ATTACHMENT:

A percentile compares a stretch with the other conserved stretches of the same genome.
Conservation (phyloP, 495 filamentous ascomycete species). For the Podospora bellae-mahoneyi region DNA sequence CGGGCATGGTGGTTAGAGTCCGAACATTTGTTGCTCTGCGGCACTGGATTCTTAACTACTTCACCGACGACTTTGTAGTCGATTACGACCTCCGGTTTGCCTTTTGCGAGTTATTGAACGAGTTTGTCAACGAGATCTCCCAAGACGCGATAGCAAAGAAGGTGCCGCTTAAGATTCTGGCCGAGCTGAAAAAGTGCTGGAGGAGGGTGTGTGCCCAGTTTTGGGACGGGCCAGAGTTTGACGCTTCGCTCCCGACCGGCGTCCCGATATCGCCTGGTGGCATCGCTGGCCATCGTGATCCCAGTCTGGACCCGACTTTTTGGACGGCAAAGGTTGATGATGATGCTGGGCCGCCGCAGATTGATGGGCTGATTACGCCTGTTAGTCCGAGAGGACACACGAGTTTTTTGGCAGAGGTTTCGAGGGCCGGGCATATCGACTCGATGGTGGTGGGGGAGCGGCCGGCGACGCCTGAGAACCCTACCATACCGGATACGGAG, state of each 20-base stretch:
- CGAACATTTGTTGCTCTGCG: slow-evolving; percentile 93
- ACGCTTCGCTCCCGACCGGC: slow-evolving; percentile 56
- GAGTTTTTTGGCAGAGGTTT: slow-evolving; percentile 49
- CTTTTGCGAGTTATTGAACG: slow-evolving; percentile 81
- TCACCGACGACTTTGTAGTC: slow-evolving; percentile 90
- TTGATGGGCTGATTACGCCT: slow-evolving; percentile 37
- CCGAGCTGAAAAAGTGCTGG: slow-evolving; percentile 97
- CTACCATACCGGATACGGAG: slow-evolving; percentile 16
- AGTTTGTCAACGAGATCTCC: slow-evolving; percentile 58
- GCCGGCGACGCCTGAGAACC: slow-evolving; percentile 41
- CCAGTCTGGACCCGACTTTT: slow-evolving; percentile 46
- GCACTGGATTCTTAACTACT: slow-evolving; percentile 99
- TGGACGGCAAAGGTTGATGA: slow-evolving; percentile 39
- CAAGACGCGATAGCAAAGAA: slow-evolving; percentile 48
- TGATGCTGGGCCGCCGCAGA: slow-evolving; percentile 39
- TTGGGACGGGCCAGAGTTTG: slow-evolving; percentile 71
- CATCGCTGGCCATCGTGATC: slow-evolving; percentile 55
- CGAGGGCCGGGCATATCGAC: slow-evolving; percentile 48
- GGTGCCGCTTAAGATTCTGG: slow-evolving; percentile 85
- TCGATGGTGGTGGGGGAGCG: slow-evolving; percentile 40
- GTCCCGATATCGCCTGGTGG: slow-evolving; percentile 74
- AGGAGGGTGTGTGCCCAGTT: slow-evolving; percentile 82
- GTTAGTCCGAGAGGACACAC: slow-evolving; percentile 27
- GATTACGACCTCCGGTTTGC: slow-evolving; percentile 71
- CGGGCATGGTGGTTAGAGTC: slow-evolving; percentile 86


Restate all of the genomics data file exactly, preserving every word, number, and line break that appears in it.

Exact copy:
A percentile compares a stretch with the other conserved stretches of the same genome.
Conservation (phyloP, 495 filamentous ascomycete species). For the Podospora bellae-mahoneyi region DNA sequence CGGGCATGGTGGTTAGAGTCCGAACATTTGTTGCTCTGCGGCACTGGATTCTTAACTACTTCACCGACGACTTTGTAGTCGATTACGACCTCCGGTTTGCCTTTTGCGAGTTATTGAACGAGTTTGTCAACGAGATCTCCCAAGACGCGATAGCAAAGAAGGTGCCGCTTAAGATTCTGGCCGAGCTGAAAAAGTGCTGGAGGAGGGTGTGTGCCCAGTTTTGGGACGGGCCAGAGTTTGACGCTTCGCTCCCGACCGGCGTCCCGATATCGCCTGGTGGCATCGCTGGCCATCGTGATCCCAGTCTGGACCCGACTTTTTGGACGGCAAAGGTTGATGATGATGCTGGGCCGCCGCAGATTGATGGGCTGATTACGCCTGTTAGTCCGAGAGGACACACGAGTTTTTTGGCAGAGGTTTCGAGGGCCGGGCATATCGACTCGATGGTGGTGGGGGAGCGGCCGGCGACGCCTGAGAACCCTACCATACCGGATACGGAG, state of each 20-base stretch:
- CGAACATTTGTTGCTCTGCG: slow-evolving; percentile 93
- ACGCTTCGCTCCCGACCGGC: slow-evolving; percentile 56
- GAGTTTTTTGGCAGAGGTTT: slow-evolving; percentile 49
- CTTTTGCGAGTTATTGAACG: slow-evolving; percentile 81
- TCACCGACGACTTTGTAGTC: slow-evolving; percentile 90
- TTGATGGGCTGATTACGCCT: slow-evolving; percentile 37
- CCGAGCTGAAAAAGTGCTGG: slow-evolving; percentile 97
- CTACCATACCGGATACGGAG: slow-evolving; percentile 16
- AGTTTGTCAACGAGATCTCC: slow-evolving; percentile 58
- GCCGGCGACGCCTGAGAACC: slow-evolving; percentile 41
- CCAGTCTGGACCCGACTTTT: slow-evolving; percentile 46
- GCACTGGATTCTTAACTACT: slow-evolving; percentile 99
- TGGACGGCAAAGGTTGATGA: slow-evolving; percentile 39
- CAAGACGCGATAGCAAAGAA: slow-evolving; percentile 48
- TGATGCTGGGCCGCCGCAGA: slow-evolving; percentile 39
- TTGGGACGGGCCAGAGTTTG: slow-evolving; percentile 71
- CATCGCTGGCCATCGTGATC: slow-evolving; percentile 55
- CGAGGGCCGGGCATATCGAC: slow-evolving; percentile 48
- GGTGCCGCTTAAGATTCTGG: slow-evolving; percentile 85
- TCGATGGTGGTGGGGGAGCG: slow-evolving; percentile 40
- GTCCCGATATCGCCTGGTGG: slow-evolving; percentile 74
- AGGAGGGTGTGTGCCCAGTT: slow-evolving; percentile 82
- GTTAGTCCGAGAGGACACAC: slow-evolving; percentile 27
- GATTACGACCTCCGGTTTGC: slow-evolving; percentile 71
- CGGGCATGGTGGTTAGAGTC: slow-evolving; percentile 86